1. Show up.

The number one thing you need to do to take full advantage of your training is to actually be there. If your schedule allows it, set consistent times that you meet with your trainer each week and stick to them. We know that life can get hectic, but your training should be as consistent as possible as we know it takes consistency to attain any fitness goal. There are plenty of gyms out there that’ll take your membership dues and not care if you actually come in. If you’re making the investment of hiring a trainer, we want you to be there and we want the best for you.

2. Do your homework.

Not everyone will have homework assigned to them by their trainer because everyone’s exercise program is different. However, If you do have homework from us, take the time to do it. You only see your trainer for a few hours per week, so homework can help you continue to improve even when you’re not in the gym. There may be similarities, but each athlete’s homework will likely be different: for some, it’ll be a stretching routine; for others, cardio; and for certain people, a full exercise routine. Though they may be different, they all have one thing in common and that’s to make you better at something. Homework will go along with whatever goals you’re working towards at the time, but all homework is important. Work with your trainer to figure out times you can do it, and I suggest putting it in your schedule like a training session.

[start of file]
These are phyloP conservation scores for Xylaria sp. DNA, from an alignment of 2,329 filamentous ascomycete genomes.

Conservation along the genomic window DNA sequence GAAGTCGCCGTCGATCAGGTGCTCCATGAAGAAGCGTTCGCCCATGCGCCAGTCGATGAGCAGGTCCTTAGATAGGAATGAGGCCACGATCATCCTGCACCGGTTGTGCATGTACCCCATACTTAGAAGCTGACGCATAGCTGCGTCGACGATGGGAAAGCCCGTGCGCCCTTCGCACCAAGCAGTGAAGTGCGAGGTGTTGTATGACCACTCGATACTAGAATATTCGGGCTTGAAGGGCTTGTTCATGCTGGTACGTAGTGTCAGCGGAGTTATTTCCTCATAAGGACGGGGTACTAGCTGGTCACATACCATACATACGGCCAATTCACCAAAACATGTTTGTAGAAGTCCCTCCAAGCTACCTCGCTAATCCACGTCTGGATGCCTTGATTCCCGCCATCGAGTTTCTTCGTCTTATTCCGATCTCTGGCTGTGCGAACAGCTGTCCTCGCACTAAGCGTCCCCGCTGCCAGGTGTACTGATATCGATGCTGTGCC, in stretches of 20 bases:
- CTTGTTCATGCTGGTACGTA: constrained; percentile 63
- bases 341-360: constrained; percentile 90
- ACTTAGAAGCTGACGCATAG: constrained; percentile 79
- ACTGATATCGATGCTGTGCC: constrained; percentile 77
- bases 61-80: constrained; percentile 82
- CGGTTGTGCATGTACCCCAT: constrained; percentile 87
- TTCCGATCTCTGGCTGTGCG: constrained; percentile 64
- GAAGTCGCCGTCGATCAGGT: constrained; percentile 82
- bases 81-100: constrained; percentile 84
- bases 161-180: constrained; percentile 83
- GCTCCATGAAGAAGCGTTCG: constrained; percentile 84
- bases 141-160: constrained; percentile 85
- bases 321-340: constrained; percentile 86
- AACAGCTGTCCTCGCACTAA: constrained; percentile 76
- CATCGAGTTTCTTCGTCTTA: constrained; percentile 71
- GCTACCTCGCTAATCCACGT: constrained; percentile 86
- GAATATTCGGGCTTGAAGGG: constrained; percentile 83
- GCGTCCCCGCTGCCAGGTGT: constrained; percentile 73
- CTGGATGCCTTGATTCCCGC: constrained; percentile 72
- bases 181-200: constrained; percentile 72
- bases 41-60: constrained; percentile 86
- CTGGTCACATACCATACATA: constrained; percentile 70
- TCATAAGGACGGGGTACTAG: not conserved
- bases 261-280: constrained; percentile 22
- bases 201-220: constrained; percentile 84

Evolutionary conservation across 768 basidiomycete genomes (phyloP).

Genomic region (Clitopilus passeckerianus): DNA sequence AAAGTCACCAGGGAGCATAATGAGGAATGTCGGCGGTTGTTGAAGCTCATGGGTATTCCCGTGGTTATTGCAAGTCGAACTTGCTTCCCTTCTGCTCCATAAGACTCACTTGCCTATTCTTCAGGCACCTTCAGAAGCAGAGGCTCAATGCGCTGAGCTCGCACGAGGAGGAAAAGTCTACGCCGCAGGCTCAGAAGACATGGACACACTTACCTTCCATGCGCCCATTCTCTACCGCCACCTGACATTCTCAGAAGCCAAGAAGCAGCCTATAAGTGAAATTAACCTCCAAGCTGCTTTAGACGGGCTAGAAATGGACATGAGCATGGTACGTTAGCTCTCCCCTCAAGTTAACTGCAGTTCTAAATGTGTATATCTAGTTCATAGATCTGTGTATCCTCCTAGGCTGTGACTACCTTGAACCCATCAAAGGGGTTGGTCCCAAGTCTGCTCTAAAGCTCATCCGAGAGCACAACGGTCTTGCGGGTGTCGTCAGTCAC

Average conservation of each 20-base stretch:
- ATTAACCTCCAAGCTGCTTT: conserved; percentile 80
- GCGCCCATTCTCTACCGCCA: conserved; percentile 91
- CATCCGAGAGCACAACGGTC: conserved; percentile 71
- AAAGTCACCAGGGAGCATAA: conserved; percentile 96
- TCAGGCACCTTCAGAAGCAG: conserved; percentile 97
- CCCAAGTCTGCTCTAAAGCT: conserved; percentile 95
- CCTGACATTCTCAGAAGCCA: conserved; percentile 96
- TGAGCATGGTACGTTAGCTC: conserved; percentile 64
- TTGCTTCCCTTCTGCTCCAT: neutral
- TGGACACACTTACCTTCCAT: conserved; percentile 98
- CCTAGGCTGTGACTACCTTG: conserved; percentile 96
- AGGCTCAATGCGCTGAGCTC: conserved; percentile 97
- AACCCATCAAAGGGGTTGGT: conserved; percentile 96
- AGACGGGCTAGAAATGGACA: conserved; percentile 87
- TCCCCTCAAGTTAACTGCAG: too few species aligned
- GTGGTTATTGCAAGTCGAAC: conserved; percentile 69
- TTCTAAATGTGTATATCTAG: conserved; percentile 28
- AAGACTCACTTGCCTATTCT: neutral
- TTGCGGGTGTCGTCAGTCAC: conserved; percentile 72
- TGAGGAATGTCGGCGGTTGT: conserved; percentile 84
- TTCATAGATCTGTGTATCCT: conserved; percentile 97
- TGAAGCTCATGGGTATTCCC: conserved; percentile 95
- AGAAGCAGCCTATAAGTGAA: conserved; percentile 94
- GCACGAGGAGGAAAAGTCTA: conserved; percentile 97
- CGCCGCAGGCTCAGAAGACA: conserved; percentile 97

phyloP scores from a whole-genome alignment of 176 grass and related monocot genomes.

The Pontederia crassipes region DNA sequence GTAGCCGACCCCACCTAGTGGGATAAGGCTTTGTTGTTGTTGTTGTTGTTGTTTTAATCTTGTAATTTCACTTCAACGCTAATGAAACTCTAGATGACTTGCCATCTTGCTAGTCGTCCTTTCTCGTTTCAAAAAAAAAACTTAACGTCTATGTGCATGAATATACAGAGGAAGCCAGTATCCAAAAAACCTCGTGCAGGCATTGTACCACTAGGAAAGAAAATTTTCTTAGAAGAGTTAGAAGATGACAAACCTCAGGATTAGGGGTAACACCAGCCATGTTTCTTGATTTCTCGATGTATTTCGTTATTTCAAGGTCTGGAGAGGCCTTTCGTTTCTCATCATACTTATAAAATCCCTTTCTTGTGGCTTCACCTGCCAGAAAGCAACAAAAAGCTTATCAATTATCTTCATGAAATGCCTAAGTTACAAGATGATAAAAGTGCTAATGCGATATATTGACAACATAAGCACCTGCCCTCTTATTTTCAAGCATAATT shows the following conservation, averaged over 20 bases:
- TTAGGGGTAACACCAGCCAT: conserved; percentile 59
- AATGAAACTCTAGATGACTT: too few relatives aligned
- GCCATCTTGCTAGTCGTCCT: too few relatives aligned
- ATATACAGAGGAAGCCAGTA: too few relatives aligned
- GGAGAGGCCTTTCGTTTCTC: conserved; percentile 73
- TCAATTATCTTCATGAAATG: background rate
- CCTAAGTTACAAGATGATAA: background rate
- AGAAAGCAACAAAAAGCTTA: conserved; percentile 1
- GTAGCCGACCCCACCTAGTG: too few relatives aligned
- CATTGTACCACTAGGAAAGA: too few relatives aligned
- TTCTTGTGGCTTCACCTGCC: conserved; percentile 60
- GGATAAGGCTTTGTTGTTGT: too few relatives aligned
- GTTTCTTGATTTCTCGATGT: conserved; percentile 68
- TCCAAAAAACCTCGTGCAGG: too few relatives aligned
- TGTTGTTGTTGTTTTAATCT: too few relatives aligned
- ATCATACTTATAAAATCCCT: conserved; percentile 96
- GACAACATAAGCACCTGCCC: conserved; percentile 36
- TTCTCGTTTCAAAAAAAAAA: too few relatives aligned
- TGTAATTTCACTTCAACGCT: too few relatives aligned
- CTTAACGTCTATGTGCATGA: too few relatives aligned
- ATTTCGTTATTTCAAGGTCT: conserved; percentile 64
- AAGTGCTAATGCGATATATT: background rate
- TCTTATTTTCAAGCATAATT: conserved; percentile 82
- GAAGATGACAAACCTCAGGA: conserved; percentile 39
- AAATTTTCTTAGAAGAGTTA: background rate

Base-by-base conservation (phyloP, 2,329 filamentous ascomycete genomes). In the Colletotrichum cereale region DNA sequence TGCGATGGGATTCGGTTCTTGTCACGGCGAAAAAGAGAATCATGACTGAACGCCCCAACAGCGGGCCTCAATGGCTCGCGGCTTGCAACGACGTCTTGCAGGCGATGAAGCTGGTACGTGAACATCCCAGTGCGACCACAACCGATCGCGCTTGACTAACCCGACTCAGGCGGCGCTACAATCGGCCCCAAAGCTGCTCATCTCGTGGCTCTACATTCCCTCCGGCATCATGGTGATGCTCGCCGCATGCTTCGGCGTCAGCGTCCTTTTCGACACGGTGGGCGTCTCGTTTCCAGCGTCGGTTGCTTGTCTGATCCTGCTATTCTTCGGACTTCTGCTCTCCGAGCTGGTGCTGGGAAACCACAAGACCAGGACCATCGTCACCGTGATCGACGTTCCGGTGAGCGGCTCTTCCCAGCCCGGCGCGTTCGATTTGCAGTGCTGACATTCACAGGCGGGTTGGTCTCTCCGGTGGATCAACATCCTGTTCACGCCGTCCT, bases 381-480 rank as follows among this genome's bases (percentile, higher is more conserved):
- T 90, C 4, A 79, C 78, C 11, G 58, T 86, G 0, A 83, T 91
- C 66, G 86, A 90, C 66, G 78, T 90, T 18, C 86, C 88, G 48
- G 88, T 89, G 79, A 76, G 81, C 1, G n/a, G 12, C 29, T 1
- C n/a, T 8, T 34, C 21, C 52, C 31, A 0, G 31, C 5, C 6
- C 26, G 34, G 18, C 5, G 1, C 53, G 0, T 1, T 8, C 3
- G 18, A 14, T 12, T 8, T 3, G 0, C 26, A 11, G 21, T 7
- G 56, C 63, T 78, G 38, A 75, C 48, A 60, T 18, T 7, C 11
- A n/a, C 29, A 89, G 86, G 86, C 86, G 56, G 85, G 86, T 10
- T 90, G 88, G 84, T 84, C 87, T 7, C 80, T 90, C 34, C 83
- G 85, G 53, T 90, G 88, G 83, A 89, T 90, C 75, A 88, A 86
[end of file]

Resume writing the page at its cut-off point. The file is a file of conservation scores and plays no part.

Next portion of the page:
3. Communicate.

Let us know! Not everything is for sharing with your trainer, but when in doubt, let them know what’s going on. This could mean letting us know about any pain you may be feeling from time to time, a type of exercise you really enjoy, or even a when you’re having an especially good or bad day. With pain, if you let your trainer know early that a certain pain keeps coming back, then they can adjust the program or perhaps even fix it. A small pain ignored for a long period of time could turn into an injury that has you out for months. Next, let’s say you really enjoyed the boxing class you took the other day - let your trainer know and they can work some boxing into your program. It’s important to enjoy your time at the gym, so if there are ways we can make that happen, we will!

4. Review your goals after each reassessment.

You had a goal in mind when you hired your trainer, whether it be to just get into better shape, to lift as heavy as you had before, or even to run a marathon. First off, be sure that you have something being measured that relates to that goal, then make sure you’re working towards it. Each time you get measured is a time for you to think about (or rethink) what you want to accomplish. I’ve had athletes who came in looking for weight loss who, after losing weight, decided they wanted bigger arms. I’ve also had athletes initially come in to correct movement issues, then progress to training for a sport they used to play or a new race/competition after we corrected them. If your trainer still thinks you want to work on one thing but you’re thinking about another, tell us! If you don’t, your training won’t align with your goals and you won’t be getting what you want out of the experience.

5. Make good choices outside of the gym.

One “bad” weekend of going out, drinking, eating, etc. does not ruin a workout program, but doing so consistently will make achieving goals much harder. Not all trainers have a nutrition component to their training, but they should all know how to eat well themselves. Ask us questions or see if we can point you in the right direction on a certain subject, as the internet will give you a million different answers for the same question. A complete healthy lifestyle includes working out, good nutrition, and adequate recovery. If you’re serious about attaining your fitness goals, you have to live it outside the gym as well, which means putting down the burger every once in a while and getting your 6-8 hours of sleep as often as possible.